|Friday, 20 September 2019|
Turkish Press Review, 06-11-29
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From: Turkish Directorate General of Press and Information <http://www.byegm.gov.tr>Summary of the political and economic news in the Turkish press this morning
 POPE BENEDICT XVI ARRIVES IN ANKARA, MEETS WITH SEZER AND ERDOGANPope Benedict XVI yesterday arrived in Ankara for a four-day official visit. The visiting pontiff first met with Prime Minister Recep Tayyip Erdogan at the airport, since Erdogan was due to fly to Latvia to attend a NATO summit. During their meeting, Erdogan said that he was pleased to see the pope in Turkey and sought his support for Turkey's European Union membership bid. For his part, the pope stated that he was glad to visit Turkey, adding that he wasn't a politician, but favored Ankara's membership. Erdogan further stressed that the visit took place when dialogue between cultures is beginning to improve. Speaking at a press conference afterwards, Erdogan said that he had had the chance to hold a short meeting with the pope. "We now need tolerance between different cultures more than in the past," said Erdogan. "Thus, the pope's visit carries great importance to give messages of peace to the world." Later, the pope was received by President Ahmet Necdet Sezer. During their meeting, they had discussed a number of issues, including Turkey's EU bid and Cyprus. Sezer stressed that Ankara was expecting the EU to pursue just and equal policies. Commenting on the Vatican's criticisms of restrictions on religious freedom in Turkey, Sezer stated that Turkey was a secular country. "Secularism is among the articles of our Constitution," said Sezer. Touching on the Cyprus issue, Sezer said that the Turkish Cypriots still face an embargos even though they put forward their positive stance, adding that the issue should be solved within the UN. For his part, the pope stated that he was aware of the importance of the Cyprus issue and supported efforts to solve the issue within the UN. /Cumhuriyet/
 POPE MEETS WITH BARDAKOGLUAfter completing his meeting with President Ahmet Necdet Sezer and Prime Minister Recep Tayyip Erdogan, Pope Benedict XVI met with Religious Affairs Directorate head Ali Bardakoglu. During their meeting, Bardakoglu said, "I view this visit of His Holiness the Pope to our country a positive step towards cultivating a culture of reconciliation amongst the members of different religions, beliefs, cultures, and civilizations for promoting the understanding of mutual respect, justice and rightness." Bardakoglu continued, "Muslims condemn all types of violence and terror, regardless of whoever commits it against whosoever. We are the members of a religion which reckons that shedding the blood of an innocent person is a serious crime and sin equal to killing all humanity." For his part, the pope said, "Your country is very dear to Christians. Many of the earliest church communities were founded here. I am fond of the Turks. I appreciate the natural qualities of these people who have their own place reserved in the march of civilization." /The New Anatolian/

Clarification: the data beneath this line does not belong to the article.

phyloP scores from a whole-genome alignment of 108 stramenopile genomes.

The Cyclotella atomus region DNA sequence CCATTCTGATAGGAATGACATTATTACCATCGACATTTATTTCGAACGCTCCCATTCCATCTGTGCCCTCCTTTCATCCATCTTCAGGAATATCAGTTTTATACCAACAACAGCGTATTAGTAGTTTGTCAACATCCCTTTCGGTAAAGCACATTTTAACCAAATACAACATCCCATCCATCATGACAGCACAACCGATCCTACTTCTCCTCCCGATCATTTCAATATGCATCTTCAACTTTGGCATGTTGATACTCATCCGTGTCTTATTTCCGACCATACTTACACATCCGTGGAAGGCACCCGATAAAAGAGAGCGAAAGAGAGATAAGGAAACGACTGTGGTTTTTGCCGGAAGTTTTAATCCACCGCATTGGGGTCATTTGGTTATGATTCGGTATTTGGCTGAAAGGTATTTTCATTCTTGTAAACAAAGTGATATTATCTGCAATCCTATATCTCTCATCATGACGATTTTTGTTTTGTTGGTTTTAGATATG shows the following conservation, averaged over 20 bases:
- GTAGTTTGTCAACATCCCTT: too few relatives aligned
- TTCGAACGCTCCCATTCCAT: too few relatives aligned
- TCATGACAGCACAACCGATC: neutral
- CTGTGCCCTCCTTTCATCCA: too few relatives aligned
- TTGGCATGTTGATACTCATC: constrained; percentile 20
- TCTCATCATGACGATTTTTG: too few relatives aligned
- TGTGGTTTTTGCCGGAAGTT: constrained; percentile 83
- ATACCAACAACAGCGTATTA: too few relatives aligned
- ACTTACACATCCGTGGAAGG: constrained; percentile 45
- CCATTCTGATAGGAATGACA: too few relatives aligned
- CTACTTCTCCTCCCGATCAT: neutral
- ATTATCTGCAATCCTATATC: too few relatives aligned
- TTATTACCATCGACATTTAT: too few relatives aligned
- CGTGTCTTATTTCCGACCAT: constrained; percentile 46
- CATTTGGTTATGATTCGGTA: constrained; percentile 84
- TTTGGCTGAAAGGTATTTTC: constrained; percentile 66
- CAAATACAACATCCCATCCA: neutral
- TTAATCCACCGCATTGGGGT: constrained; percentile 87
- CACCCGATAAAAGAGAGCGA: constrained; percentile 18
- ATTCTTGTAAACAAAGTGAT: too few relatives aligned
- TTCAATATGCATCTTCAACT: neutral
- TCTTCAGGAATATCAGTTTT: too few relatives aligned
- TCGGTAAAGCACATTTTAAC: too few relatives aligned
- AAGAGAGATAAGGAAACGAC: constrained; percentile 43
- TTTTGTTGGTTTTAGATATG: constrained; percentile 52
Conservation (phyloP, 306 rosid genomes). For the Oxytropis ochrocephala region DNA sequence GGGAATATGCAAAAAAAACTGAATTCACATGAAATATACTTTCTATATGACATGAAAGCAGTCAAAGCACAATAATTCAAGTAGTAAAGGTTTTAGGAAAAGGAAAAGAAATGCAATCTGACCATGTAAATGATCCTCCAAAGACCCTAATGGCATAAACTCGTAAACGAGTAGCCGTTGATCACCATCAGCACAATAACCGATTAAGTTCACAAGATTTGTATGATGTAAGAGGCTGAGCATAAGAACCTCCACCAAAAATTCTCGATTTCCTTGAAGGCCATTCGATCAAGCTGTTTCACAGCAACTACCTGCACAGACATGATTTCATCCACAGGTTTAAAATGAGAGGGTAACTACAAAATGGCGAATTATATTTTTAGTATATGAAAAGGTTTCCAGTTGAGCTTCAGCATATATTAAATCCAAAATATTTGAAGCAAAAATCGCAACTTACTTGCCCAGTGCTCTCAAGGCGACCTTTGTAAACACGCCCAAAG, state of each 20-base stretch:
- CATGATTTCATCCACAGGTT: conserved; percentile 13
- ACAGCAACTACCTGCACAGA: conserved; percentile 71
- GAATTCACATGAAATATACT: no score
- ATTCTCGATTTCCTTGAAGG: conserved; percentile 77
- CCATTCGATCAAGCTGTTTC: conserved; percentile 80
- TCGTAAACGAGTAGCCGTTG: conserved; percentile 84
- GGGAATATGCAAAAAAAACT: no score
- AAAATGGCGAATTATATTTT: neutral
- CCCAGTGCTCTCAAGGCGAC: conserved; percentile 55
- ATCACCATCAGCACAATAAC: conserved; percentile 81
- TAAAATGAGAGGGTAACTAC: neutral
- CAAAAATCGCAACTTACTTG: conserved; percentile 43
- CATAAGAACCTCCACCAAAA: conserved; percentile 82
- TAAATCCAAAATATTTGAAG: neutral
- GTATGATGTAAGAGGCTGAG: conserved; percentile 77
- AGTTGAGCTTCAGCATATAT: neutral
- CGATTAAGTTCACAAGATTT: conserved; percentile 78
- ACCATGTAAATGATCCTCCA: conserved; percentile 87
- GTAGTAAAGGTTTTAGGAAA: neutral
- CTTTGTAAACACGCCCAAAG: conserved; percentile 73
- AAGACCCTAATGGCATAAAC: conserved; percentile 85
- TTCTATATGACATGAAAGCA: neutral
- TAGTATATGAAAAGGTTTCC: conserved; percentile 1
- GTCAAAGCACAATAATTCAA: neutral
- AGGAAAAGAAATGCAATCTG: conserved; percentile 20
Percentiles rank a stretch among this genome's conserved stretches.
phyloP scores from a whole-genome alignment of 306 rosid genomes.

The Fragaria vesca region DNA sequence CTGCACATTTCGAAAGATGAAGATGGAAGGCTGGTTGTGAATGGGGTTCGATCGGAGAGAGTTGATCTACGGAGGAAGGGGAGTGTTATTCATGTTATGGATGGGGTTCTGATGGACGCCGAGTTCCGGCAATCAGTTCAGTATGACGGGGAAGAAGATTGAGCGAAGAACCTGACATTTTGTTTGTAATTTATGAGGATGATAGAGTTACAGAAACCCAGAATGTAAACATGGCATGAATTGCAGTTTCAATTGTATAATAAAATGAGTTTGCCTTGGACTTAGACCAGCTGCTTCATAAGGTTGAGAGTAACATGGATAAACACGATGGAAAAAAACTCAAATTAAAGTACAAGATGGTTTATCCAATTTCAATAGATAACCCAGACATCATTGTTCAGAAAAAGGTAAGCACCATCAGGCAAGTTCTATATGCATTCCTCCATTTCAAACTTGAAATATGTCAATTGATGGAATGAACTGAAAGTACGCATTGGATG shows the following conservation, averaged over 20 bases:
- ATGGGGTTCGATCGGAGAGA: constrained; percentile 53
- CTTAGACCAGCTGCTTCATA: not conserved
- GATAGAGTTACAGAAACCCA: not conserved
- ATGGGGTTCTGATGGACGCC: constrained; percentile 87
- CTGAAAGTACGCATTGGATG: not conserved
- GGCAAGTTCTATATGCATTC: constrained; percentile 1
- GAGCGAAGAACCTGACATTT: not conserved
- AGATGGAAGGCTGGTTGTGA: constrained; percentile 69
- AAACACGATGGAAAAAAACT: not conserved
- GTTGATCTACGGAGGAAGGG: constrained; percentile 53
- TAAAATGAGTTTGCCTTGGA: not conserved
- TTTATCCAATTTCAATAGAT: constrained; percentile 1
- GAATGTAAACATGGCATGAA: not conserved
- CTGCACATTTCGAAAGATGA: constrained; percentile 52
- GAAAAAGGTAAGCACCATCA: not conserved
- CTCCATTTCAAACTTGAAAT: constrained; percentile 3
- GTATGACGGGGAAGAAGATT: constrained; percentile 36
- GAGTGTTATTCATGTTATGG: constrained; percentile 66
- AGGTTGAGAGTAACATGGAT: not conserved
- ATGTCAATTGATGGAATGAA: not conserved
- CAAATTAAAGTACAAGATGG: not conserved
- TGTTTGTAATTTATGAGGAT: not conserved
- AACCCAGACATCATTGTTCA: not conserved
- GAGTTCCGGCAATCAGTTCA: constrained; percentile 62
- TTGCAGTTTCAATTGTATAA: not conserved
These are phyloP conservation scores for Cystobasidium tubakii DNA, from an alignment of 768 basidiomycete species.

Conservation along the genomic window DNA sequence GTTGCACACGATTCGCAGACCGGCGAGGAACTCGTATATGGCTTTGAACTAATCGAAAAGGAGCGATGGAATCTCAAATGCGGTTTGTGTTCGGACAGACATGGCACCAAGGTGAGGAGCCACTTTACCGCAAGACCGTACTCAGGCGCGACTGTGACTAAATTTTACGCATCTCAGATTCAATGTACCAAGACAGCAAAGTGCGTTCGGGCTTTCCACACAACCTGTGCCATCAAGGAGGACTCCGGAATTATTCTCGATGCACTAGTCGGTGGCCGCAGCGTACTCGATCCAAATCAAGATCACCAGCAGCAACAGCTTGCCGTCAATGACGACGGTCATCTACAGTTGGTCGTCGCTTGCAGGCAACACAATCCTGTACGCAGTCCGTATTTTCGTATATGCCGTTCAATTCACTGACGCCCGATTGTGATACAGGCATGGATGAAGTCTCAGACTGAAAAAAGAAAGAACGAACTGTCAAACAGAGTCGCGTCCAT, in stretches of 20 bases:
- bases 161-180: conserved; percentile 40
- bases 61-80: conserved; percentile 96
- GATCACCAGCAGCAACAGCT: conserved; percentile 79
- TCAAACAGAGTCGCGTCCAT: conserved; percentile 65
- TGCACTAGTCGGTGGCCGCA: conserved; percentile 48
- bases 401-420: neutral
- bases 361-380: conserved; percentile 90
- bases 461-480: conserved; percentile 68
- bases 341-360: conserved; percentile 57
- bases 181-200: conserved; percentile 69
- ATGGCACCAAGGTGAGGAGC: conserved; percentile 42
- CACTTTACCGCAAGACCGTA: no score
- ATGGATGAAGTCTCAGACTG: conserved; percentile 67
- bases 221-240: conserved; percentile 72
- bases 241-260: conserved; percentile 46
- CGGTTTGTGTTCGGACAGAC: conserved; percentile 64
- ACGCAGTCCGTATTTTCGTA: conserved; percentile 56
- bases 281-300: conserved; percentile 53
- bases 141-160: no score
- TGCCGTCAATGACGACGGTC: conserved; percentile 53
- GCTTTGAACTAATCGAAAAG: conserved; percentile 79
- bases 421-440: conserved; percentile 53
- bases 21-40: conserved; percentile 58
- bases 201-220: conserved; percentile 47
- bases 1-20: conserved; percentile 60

BAYKAL, MUMCU CRITICIZE GOVT HANDLING OF PAPAL VISITSpeaking at his party's group meeting yesterday, main opposition Republican People's Party (CHP) leader Deniz Baykal said that the timing of the visit of Pope Benedict XVI was improper, saying that officials didn't try to arrange the visit at a more proper time. "The visit should be completed without damaging Turkey's image," said Baykal. Also addressing his party's group meeting, opposition Motherland Party (ANAVATAN) leader Erkan Mumcu extended his welcome to the pope, adding that he hopes the pontiff came with good will. Mumcu criticized the government's handling of the papal visit, saying that it had acted clumsily over the visit. "The real reason for this visit is not Turkey, but the Fener Greek Patriarchate," added Mumcu. /Hurriyet/
 YAS MEETING TO BE HELD TOMORROWThis year's second meeting of the Supreme Military Council (YAS) is due to be held tomorrow under the chairmanship of Prime Minister Recep Tayyip Erdogan. During the meeting, such issues as the training and discipline of the Turkish Armed Forces (TSK) staff are expected to be discussed. Chief of General Staff Gen. Yasar Buyukanit is due to attend the meeting. The decisions taken by the council members will be presented to President Ahmet Necdet Sezer for approval. /Cumhuriyet/
 ERDOGAN TRAVELS TO RIGA TO ATTEND NATO SUMMITPrime Minister Recep Tayyip Erdogan, after meeting with Pope Benedict XVI at Ankara's Esenboga Airport, yesterday flew to Latvia to attend a NATO summit of heads of state and government. Erdogan, accompanied by Foreign Minister Abdullah Gul and Defense Minister Vecdi Gonul, will represent Turkey at the gathering, where the Afghanistan issue is expected to dominate talks. The summit began last evening with a dinner of leaders of the 26 NATO member states. As part of the meetings, Erdogan is set to hold bilateral talks with European leaders including his Italian, British and Spanish counterparts. Following a meeting with Latvia's president, the Turkish premier will also meet with the German premier and French president. /Turkiye/
 PM ERDOGAN WARNS WORLD LEADERS ABOUT DEVELOPMENTS IN IRAQPrime Minister Recep Tayyip Erdogan said yesterday that recent developments in the Mideast had turned into a dangerous game. Speaking at his ruling Justice and Development Party's (AKP) parliamentary group meeting, Erdogan pointed to the escalating violence in Iraq and called the events a kind of civil war. "If this fire isn't put out soon, it will engulf us all," said Erdogan, adding that the division of Iraq into three parts would be the beginning of a huge disaster. Calling on everyone, but especially Iraqi religious leaders, to work hard for peace, Erdogan said that there could be no winners in this fight, but global peace and humanity would be the losers. /Turkiye/
 IZMIR PREPARES TO WELCOME POPETight security measures have been taken in the capital Ankara and the cities of Izmir and Istanbul to be visited by Pope Benedict XVI during his first trip to a Muslim country. The pontiff is expected to proceed to Izmir this morning to visit the House of the Virgin Mary in the Selcuk district. He will officiate a two-hour ceremony attended by 500 believers selected by the Vatican and invited by the archbishop of Izmir. The ceremony will be broadcast live in 67 countries. Then the pope is set to fly to Istanbul late in the afternoon to carry out his contacts in this city, before leaving Turkey on Friday. /All Papers/